• The documentation of `numpy.testing.assert_equal()` does not explicitly indicates that it considers that NaN equals NaN (whereas `numpy.testing.assert_array_equal()` does): it this documented somewhere else? – Eric O Lebigot Aug 8 '18 at 13:57
• @EricOLebigot Does numpy.testing.assert_equal() rely consider `nan = nan`? I'm getting an `AssertionError: Arrays are not equal` even if the arrays are identical including the dtype. – thinwybk Jul 7 '20 at 9:15
• Both the current official documentation and the examples above show that it does consider that NaN == NaN. I am thinking that the best is for you to ask a new StackOverflow question with the details. – Eric O Lebigot Jul 21 '20 at 14:43

For versions of numpy prior to 1.19, this is probably the best approach in situations that don't specifically involve unit tests:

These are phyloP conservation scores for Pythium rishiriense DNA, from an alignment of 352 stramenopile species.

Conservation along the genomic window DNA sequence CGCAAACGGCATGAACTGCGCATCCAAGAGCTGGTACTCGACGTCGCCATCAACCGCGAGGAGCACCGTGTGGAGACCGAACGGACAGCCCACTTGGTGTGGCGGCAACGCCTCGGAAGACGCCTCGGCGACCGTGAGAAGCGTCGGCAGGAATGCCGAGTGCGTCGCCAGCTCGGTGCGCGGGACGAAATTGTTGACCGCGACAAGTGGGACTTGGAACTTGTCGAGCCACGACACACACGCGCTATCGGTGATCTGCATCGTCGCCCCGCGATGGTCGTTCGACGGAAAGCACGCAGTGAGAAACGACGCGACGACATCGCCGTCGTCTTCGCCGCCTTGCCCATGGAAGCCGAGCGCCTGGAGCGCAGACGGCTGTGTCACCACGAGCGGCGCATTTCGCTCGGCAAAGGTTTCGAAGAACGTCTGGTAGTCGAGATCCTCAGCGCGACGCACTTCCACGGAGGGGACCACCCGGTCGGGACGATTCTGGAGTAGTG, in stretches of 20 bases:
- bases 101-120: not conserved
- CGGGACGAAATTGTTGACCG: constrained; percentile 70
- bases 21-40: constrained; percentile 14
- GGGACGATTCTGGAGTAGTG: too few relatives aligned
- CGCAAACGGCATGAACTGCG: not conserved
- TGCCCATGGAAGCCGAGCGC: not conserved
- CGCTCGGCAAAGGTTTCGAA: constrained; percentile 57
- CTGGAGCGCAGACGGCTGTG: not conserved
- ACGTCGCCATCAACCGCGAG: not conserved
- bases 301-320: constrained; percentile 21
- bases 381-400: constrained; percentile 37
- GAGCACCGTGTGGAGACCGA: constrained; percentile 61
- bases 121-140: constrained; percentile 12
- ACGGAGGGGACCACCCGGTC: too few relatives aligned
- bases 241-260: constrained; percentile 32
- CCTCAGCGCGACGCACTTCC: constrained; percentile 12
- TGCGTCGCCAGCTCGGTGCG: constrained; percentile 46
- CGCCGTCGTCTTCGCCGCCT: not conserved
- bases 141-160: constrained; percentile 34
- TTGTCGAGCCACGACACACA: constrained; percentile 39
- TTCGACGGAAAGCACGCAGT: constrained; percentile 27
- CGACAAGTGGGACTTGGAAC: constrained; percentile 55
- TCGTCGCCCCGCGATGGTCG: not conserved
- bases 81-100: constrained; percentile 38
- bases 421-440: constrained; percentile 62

``````>>> ((a == b) | (numpy.isnan(a) & numpy.isnan(b))).all()
True
``````

However, modern versions provide the `array_equal` function with a new keyword argument, `equal_nan`, which fits the bill exactly.

This was first pointed out by flyingdutchman; see his answer below for details.

• +1 This solution seems to be a bit faster than the solution I posted with masked arrays, although if you were creating the mask for use in other parts of your code, the overhead from creating the mask would become less of a factor in the overall efficiency of the ma strategy. – JoshAdel May 22 '12 at 21:34
• Thanks. Your solution works indeed, but I prefer the built-in test in numpy as suggested by Avaris – saroele May 23 '12 at 22:43
• I really like the simplicity of this. Also, it seems a faster than @Avaris solution. Turning this into a lambdafunction, testing with Ipython's `%timeit` yields 23.7 µs vs 1.01 ms. – AllanLRH Mar 2 '14 at 14:25